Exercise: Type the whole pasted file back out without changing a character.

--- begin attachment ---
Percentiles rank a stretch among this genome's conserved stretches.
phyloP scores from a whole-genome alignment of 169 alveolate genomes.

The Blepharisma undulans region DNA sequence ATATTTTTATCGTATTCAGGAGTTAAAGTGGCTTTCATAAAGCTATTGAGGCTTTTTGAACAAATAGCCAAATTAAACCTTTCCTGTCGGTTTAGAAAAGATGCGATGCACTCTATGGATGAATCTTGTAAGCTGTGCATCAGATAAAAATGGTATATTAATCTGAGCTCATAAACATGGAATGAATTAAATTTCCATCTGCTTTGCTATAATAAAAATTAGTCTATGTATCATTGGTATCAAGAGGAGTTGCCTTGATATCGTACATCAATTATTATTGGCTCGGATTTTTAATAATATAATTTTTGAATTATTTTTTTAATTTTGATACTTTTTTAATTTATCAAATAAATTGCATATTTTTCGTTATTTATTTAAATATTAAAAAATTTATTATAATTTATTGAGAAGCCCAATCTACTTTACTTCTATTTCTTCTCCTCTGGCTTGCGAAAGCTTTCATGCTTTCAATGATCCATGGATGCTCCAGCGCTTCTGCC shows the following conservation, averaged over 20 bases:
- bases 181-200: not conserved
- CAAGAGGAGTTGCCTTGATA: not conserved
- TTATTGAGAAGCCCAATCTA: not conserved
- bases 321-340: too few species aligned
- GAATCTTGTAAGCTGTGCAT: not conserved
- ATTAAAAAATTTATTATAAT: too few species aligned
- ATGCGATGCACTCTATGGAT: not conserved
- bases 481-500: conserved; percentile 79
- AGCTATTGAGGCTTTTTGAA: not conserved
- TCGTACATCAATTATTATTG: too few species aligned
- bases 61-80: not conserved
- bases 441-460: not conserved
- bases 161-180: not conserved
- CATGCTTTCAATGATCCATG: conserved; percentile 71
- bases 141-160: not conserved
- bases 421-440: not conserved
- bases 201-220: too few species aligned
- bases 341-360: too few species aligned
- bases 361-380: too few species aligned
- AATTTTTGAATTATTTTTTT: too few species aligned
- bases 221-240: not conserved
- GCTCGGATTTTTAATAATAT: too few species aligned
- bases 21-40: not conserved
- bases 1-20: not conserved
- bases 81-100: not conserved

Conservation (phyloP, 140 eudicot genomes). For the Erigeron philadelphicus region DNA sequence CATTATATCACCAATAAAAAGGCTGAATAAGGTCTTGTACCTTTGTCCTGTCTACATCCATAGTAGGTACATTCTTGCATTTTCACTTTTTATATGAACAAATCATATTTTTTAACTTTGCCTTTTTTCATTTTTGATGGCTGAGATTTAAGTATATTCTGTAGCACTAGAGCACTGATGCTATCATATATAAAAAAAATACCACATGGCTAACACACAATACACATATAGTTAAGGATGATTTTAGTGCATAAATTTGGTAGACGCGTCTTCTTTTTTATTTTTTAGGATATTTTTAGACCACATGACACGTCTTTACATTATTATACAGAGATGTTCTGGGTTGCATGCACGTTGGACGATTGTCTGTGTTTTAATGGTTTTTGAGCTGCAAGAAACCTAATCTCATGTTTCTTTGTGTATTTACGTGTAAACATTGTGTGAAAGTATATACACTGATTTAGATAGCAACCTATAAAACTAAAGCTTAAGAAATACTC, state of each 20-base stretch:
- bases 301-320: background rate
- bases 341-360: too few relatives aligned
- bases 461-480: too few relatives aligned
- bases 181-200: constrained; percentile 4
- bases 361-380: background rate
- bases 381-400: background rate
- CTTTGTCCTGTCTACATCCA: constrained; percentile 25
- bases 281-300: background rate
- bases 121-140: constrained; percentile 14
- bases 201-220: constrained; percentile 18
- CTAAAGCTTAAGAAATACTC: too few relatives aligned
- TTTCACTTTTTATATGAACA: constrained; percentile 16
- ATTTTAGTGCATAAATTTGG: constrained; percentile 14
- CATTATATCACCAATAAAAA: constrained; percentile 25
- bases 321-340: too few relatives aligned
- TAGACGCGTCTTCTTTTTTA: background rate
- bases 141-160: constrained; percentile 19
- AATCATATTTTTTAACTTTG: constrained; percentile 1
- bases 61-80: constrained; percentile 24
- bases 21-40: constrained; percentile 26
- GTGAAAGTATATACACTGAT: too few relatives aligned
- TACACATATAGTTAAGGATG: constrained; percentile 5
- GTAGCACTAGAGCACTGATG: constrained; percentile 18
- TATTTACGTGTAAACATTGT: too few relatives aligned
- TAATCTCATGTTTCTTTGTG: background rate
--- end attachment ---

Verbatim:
Percentiles rank a stretch among this genome's conserved stretches.
phyloP scores from a whole-genome alignment of 169 alveolate genomes.

The Blepharisma undulans region DNA sequence ATATTTTTATCGTATTCAGGAGTTAAAGTGGCTTTCATAAAGCTATTGAGGCTTTTTGAACAAATAGCCAAATTAAACCTTTCCTGTCGGTTTAGAAAAGATGCGATGCACTCTATGGATGAATCTTGTAAGCTGTGCATCAGATAAAAATGGTATATTAATCTGAGCTCATAAACATGGAATGAATTAAATTTCCATCTGCTTTGCTATAATAAAAATTAGTCTATGTATCATTGGTATCAAGAGGAGTTGCCTTGATATCGTACATCAATTATTATTGGCTCGGATTTTTAATAATATAATTTTTGAATTATTTTTTTAATTTTGATACTTTTTTAATTTATCAAATAAATTGCATATTTTTCGTTATTTATTTAAATATTAAAAAATTTATTATAATTTATTGAGAAGCCCAATCTACTTTACTTCTATTTCTTCTCCTCTGGCTTGCGAAAGCTTTCATGCTTTCAATGATCCATGGATGCTCCAGCGCTTCTGCC shows the following conservation, averaged over 20 bases:
- bases 181-200: not conserved
- CAAGAGGAGTTGCCTTGATA: not conserved
- TTATTGAGAAGCCCAATCTA: not conserved
- bases 321-340: too few species aligned
- GAATCTTGTAAGCTGTGCAT: not conserved
- ATTAAAAAATTTATTATAAT: too few species aligned
- ATGCGATGCACTCTATGGAT: not conserved
- bases 481-500: conserved; percentile 79
- AGCTATTGAGGCTTTTTGAA: not conserved
- TCGTACATCAATTATTATTG: too few species aligned
- bases 61-80: not conserved
- bases 441-460: not conserved
- bases 161-180: not conserved
- CATGCTTTCAATGATCCATG: conserved; percentile 71
- bases 141-160: not conserved
- bases 421-440: not conserved
- bases 201-220: too few species aligned
- bases 341-360: too few species aligned
- bases 361-380: too few species aligned
- AATTTTTGAATTATTTTTTT: too few species aligned
- bases 221-240: not conserved
- GCTCGGATTTTTAATAATAT: too few species aligned
- bases 21-40: not conserved
- bases 1-20: not conserved
- bases 81-100: not conserved

Conservation (phyloP, 140 eudicot genomes). For the Erigeron philadelphicus region DNA sequence CATTATATCACCAATAAAAAGGCTGAATAAGGTCTTGTACCTTTGTCCTGTCTACATCCATAGTAGGTACATTCTTGCATTTTCACTTTTTATATGAACAAATCATATTTTTTAACTTTGCCTTTTTTCATTTTTGATGGCTGAGATTTAAGTATATTCTGTAGCACTAGAGCACTGATGCTATCATATATAAAAAAAATACCACATGGCTAACACACAATACACATATAGTTAAGGATGATTTTAGTGCATAAATTTGGTAGACGCGTCTTCTTTTTTATTTTTTAGGATATTTTTAGACCACATGACACGTCTTTACATTATTATACAGAGATGTTCTGGGTTGCATGCACGTTGGACGATTGTCTGTGTTTTAATGGTTTTTGAGCTGCAAGAAACCTAATCTCATGTTTCTTTGTGTATTTACGTGTAAACATTGTGTGAAAGTATATACACTGATTTAGATAGCAACCTATAAAACTAAAGCTTAAGAAATACTC, state of each 20-base stretch:
- bases 301-320: background rate
- bases 341-360: too few relatives aligned
- bases 461-480: too few relatives aligned
- bases 181-200: constrained; percentile 4
- bases 361-380: background rate
- bases 381-400: background rate
- CTTTGTCCTGTCTACATCCA: constrained; percentile 25
- bases 281-300: background rate
- bases 121-140: constrained; percentile 14
- bases 201-220: constrained; percentile 18
- CTAAAGCTTAAGAAATACTC: too few relatives aligned
- TTTCACTTTTTATATGAACA: constrained; percentile 16
- ATTTTAGTGCATAAATTTGG: constrained; percentile 14
- CATTATATCACCAATAAAAA: constrained; percentile 25
- bases 321-340: too few relatives aligned
- TAGACGCGTCTTCTTTTTTA: background rate
- bases 141-160: constrained; percentile 19
- AATCATATTTTTTAACTTTG: constrained; percentile 1
- bases 61-80: constrained; percentile 24
- bases 21-40: constrained; percentile 26
- GTGAAAGTATATACACTGAT: too few relatives aligned
- TACACATATAGTTAAGGATG: constrained; percentile 5
- GTAGCACTAGAGCACTGATG: constrained; percentile 18
- TATTTACGTGTAAACATTGT: too few relatives aligned
- TAATCTCATGTTTCTTTGTG: background rate